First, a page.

Archive for July 2010

NY’s budget is nothing but blue smoke and mirrors – By George J. Marlin

July 31, 2010

The following appears in the July 30-August 5 issue of the Long Island Business News:

Three months after missing New York’s March 31 fiscal deadline, the state has a budget – sort of. The Legislature approved the spending legislation but the fractured Senate Democratic majority bolted Albany without ratifying the revenue bills that fund the appropriations.

The good news: Gov. Paterson proved, beyond a shadow of a doubt, that if the chief executive is willing to use his constitutional powers, he’s in the driver’s seat when it comes to controlling the budget process.

In the 12 weekly emergency-spending bills that permitted the government to operate during the budget impasse, Paterson forced the Legislature to swallow various spending cuts. And the governor’s threat to let the state close down if a budget did not reach his desk by the end of June actually worked. Legislators panicked and met his deadline.

The bad news: Despite the governor’s 6,700 line-item vetoes (which saved approximately $525 million), the $136.5 billion budget is balanced by blue smoke and mirrors with total government spending up $9.6 billion or 7.6 percent – four times the inflation rate. This budget, according to the Manhattan Institute’s E.J. McMahon, “is a house of cards that won’t stand.”

Here are some of the problems with this budget: While overtaxed New Yorkers are still reeling from the devastating impact of the Great Recession and the $8.2 billion of new state taxes and fees imposed on them last year, the Legislature raised taxes by another $1.6 billion. Compare this with spending cuts and no tax increase in Chris Christie’s New Jersey.

The hodgepodge of hikes includes a state income tax on nonresident hedge fund managers who work in New York. The tax, which is projected to bring in $50 million, was described by Mayor Bloomberg – who expects many of these financial bigwigs to flee the city – as “the best thing that ever happened to Connecticut.”

Next, about $4.8 billion in budgeted revenue may never be realized or could come in significantly lower than forecasted. This questionable revenue includes $1 billion in new federal stimulus funding, $500 million in work-force reductions, $300 million in Medicaid fraud recovery, $330 million from the reduction of the sales tax clothing exemption and a one-time $300 million franchise fee from the long-delayed, scandal-ridden Aqueduct Racetrack slot machine project.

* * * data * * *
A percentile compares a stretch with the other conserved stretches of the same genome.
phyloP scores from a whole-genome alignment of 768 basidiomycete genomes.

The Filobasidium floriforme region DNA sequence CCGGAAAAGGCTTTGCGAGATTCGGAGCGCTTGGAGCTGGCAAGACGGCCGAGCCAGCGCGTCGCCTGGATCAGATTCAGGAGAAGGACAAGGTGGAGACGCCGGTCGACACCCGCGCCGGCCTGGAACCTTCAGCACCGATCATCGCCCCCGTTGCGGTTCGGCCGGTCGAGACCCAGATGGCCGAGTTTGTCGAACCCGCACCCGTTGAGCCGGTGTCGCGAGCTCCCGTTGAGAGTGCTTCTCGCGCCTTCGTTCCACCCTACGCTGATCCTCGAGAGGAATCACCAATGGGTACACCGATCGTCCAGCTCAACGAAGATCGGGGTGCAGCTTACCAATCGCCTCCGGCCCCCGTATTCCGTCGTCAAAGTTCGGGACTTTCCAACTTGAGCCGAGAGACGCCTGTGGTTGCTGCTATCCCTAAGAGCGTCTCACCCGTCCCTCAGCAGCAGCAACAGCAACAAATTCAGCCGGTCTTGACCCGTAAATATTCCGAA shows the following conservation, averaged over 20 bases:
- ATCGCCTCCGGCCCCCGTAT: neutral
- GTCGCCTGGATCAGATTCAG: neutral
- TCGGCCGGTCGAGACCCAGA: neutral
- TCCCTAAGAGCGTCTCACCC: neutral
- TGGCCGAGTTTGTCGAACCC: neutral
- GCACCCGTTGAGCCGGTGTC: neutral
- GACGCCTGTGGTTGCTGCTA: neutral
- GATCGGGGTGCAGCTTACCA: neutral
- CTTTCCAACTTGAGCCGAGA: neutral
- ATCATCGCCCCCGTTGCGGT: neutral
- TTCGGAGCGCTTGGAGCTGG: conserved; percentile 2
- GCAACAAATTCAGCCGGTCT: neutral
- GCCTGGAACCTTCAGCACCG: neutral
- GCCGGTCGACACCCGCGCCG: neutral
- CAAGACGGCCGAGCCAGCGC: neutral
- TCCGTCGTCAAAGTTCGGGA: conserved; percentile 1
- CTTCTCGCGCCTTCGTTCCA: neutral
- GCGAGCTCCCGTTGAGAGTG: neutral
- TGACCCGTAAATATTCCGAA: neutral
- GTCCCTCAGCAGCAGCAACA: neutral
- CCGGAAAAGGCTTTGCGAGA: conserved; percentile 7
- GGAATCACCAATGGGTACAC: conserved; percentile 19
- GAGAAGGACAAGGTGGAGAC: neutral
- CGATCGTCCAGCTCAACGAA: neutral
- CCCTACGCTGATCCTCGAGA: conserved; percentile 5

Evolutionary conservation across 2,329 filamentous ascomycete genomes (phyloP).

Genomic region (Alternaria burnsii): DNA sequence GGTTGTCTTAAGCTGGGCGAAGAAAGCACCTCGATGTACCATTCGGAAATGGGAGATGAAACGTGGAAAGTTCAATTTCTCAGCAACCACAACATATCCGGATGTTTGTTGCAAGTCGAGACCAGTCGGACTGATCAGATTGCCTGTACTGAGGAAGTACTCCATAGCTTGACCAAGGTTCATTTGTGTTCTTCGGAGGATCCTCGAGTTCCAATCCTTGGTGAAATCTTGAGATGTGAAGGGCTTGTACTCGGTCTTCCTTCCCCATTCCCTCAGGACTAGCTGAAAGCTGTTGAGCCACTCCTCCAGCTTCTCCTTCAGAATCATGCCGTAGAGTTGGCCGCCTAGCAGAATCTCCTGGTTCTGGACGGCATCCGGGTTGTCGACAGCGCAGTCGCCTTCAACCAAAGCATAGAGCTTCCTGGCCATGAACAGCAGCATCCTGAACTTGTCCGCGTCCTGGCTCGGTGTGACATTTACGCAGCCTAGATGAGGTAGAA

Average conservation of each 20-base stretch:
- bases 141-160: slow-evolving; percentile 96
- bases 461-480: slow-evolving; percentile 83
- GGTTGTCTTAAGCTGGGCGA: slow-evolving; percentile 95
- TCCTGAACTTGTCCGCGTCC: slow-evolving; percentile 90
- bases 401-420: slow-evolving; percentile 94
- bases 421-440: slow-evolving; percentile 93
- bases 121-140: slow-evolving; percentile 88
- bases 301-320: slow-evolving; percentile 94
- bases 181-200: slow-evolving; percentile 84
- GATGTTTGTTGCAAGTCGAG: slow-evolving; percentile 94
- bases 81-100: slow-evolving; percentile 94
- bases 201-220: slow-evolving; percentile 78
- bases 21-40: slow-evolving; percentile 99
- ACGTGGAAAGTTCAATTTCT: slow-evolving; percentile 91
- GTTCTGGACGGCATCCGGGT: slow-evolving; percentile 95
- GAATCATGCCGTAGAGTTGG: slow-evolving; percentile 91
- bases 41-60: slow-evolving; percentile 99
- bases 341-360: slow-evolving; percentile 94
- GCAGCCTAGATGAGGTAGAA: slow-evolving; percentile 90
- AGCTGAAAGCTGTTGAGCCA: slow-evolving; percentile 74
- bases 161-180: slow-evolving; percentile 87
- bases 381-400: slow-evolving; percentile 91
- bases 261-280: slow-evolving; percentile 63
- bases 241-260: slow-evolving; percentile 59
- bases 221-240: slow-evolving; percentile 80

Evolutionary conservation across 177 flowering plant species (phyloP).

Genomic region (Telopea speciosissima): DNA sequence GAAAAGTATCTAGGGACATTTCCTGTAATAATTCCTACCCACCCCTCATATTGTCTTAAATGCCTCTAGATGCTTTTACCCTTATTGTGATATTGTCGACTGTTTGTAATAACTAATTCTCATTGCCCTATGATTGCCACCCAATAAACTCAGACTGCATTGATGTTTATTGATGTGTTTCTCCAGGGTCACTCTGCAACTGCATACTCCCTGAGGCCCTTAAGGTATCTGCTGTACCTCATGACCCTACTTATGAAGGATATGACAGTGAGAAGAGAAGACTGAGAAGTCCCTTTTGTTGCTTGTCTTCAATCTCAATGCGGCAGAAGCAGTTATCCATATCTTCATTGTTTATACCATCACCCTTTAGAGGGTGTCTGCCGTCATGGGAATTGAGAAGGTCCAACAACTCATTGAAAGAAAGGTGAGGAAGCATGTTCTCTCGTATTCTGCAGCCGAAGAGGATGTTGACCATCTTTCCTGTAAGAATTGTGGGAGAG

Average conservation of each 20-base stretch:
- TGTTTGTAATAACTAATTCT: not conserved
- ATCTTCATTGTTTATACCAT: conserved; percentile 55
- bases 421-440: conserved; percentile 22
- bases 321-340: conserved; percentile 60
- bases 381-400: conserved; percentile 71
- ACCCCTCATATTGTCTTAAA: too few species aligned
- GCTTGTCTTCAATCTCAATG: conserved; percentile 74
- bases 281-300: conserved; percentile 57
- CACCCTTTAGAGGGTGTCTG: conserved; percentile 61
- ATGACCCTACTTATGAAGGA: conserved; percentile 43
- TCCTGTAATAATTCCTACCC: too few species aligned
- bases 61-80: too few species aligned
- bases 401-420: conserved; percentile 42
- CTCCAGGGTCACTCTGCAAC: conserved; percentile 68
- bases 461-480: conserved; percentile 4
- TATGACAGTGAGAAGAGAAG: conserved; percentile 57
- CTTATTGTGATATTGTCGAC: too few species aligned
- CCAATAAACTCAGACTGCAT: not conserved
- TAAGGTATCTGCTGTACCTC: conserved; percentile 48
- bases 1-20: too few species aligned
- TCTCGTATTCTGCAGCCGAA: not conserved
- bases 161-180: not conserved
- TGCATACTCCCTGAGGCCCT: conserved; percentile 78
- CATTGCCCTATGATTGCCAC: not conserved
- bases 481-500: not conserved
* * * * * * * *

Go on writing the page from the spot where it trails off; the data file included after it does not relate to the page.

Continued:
Finally, the budget contains $14 billion of one-shot fiscal gimmicks to fund ongoing expenses. The biggest chunks of nonrecurring revenue are $5.7 billion in federal stimulus dollars and $5.5 billion from the temporary personal income tax increase enacted in last year’s fiscal budget.

All this fiscal conjuring is a textbook example of Albany’s lack of will to rein in runaway spending and to deal with the state’s ever-growing structural deficit. The members of Albany’s ruling class are more interested in lavishing money on cronies and special interest groups than reducing spending and taxes to help jump-start New York’s ailing economy.

Thanks to their dereliction of duty, Comptroller Tom DiNapoli forecasted that over the next three fiscal years revenue will increase an anemic 3.4 percent annually but expenditures will jump 8.1 percent. He also estimated that in January the new governor of New York will have to grapple with a budget gap for fiscal year 2011-2012 of at least $7 billion and that it could “be larger if the economic recovery stalls or if resources in [this year’s] budget fail to materialize fully, as has occurred in previous years.”

I do not envy the herculean tasks our next governor will have to face. Nevertheless, if he has the strength of character to boldly and justly use the vast powers of his office, I am confident he will rescue New York from the political leeches that have been sucking dry its fiscal and economic resources.